SmartFuel isn’t the only company reporting thievery. Last year, a new Jamaica Plain collector called Bio-Diesel Boston signed up South Boston’s Doughboy Donuts. They say they haven’t been able to get a single gallon, either. Several other New England firms, including AltEnergy Oasis, GreaseGuys, and Green Mountain Biofuels, all say that grease left out for them has gone missing.
Usually, it’s just the grease that’s taken. But lately the barrels themselves are getting stolen as well. And once again, the new companies point the finger at the old ones. “Martucci’s been playing games with me,” says the pickup driver for Bio-Diesel Boston. “If they go in and take my account, they’ll take my barrels.” He says 20 barrels have gone missing in this way. One of Stehli’s employees claims a Somerville pizza shop owner told her that a Baker Commodities driver took two SmartFuel barrels, saying he’d get in touch with the company. Stehli hasn’t heard from them. All told, he’s lost more than 30 barrels this year.
The Martuccis, Baker, and American By-Products deny stealing grease or barrels. “Our drivers are instructed to only pick up our material,” says Baker general manager Joe Huelsman. He says that when Baker signs up a client—or wins one back—it will remove the old barrels only if the restaurant owner has already tried to cancel the competitor’s service. Similarly, American’s general manager, Phil Bruno, says his drivers have removed grease from competitors’ barrels solely by request of the restaurant owner. “Until it gets into the truck, it belongs to the restaurant,” he says. All three companies say they’ve been hit by thieves themselves.
When they aren’t dealing with outright theft, the new collectors say their businesses are being harassed in other ways. Bio-Diesel Boston co-owner Patrick Maloney believes a competitor deliberately tipped over one of his full barrels. The mess prompted the owner of the restaurant to cancel Maloney’s service. Mark Howards, whose AltEnergy Oasis picks up grease from more than a dozen Legal Sea Foods locations, once found his barrels had been crushed by a truck. SmartFuel found a hole punched into the side of one of its barrels. Another firm complains of finding batch-spoiling chunks of lard dumped in theirs.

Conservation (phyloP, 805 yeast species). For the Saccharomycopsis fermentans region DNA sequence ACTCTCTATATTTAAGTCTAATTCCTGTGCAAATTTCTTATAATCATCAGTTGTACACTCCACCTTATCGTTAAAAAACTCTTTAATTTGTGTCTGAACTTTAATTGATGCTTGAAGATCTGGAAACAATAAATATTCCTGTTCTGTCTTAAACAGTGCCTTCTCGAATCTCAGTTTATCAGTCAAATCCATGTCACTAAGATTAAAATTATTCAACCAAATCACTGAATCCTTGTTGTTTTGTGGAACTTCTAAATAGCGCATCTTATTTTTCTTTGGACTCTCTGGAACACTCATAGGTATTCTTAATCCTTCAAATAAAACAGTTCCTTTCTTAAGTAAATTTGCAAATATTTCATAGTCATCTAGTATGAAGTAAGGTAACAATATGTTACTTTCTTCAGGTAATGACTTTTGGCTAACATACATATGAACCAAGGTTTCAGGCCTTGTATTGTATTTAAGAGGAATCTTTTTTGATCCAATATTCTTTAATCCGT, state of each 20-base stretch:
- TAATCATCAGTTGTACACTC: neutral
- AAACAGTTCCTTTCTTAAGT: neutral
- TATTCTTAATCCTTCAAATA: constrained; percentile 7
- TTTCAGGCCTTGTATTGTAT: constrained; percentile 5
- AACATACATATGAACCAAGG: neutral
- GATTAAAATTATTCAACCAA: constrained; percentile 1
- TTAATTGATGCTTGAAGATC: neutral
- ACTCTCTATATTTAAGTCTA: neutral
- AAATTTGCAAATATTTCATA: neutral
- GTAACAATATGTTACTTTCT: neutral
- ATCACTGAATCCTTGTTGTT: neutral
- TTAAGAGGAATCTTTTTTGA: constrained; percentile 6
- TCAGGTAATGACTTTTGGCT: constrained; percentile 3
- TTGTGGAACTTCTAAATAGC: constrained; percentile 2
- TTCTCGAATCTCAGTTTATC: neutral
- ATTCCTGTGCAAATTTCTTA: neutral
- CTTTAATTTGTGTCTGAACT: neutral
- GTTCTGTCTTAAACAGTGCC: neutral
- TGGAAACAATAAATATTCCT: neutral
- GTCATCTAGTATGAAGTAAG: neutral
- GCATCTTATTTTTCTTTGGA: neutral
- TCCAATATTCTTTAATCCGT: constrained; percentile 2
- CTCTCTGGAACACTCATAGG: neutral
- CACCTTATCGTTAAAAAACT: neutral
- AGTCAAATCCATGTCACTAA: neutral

The most serious charge the upstart companies level is that the entrenched players have for years operated as a cartel. “That whole group, Baker, Martucci, all these guys in the rendering business, it’s like—I don’t want to use the word ‘mafia’—but it’s like a little group,” says Maloney. “They don’t like the competition.” For years most restaurants paid around $1 a gallon for grease disposal, regardless of who picked it up—an arrangement the new companies claim smelled of price fixing. “They cooperate rather than compete with each other. It makes it very difficult for others to get in,” says Howards. “That’s a cartel, isn’t it?”
It’s not the first time people have complained there’s something rotten about Boston’s rendering industry. In 1917, the Federal Trade Commission opened hearings here to investigate monopolistic behavior on the part of five national meat and rendering companies. It ultimately ruled that those players conspired to divide up territory among themselves, artificially inflated prices, and encouraged government inspectors to harass their rivals. The five meat trusts were forced to sell off dozens of seemingly independent stockyards and rendering outfits they had secretly controlled in Greater Boston for years.
Short of the same kind of sweeping investigation, there’s no way of determining whether modern companies have fallen into old, conspiratorial habits. Baker denies there’s any pact, and says it’s been competing with American and Martucci ever since entering the Boston market in 1979, the year it bought a North Billerica rendering plant (one that, incidentally, was founded in 1898 as a front for one of the bygone meatpacking trusts). There is, nonetheless, a measure of cooperation among the three. Even as Baker vies with the Martuccis and American at the collection level, it also buys grease from them. Regardless of what company a restaurant chooses to work with, a significant portion of Boston’s grease ends up at Baker’s North Billerica rendering plant.
According to that 1998 Department of Energy study, half of Boston’s grease went to Baker, while Martucci and American split the rest. What that survey didn’t show—and what many of the companies’ competitors and restaurant clients still don’t know today—is that the Martuccis’ share is larger than it looks. In 1976, the family partnered with two other rendering firms to launch American By-Products. Today, one-third of that seemingly independent company is still controlled by the Martuccis—a fact that neither business is quick to advertise.
Anthony Martucci says his family isn’t hiding anything, adding that he cofounded American to create an alliance that would help him weather fierce competition in the ’70s. “That’s how you survive,” he says. The plan worked. Bruno, American’s general manager, acknowledges he and the Martuccis have generally avoided competing for each other’s customers. “Until all these biodiesel guys came along, we didn’t really have to,” he says.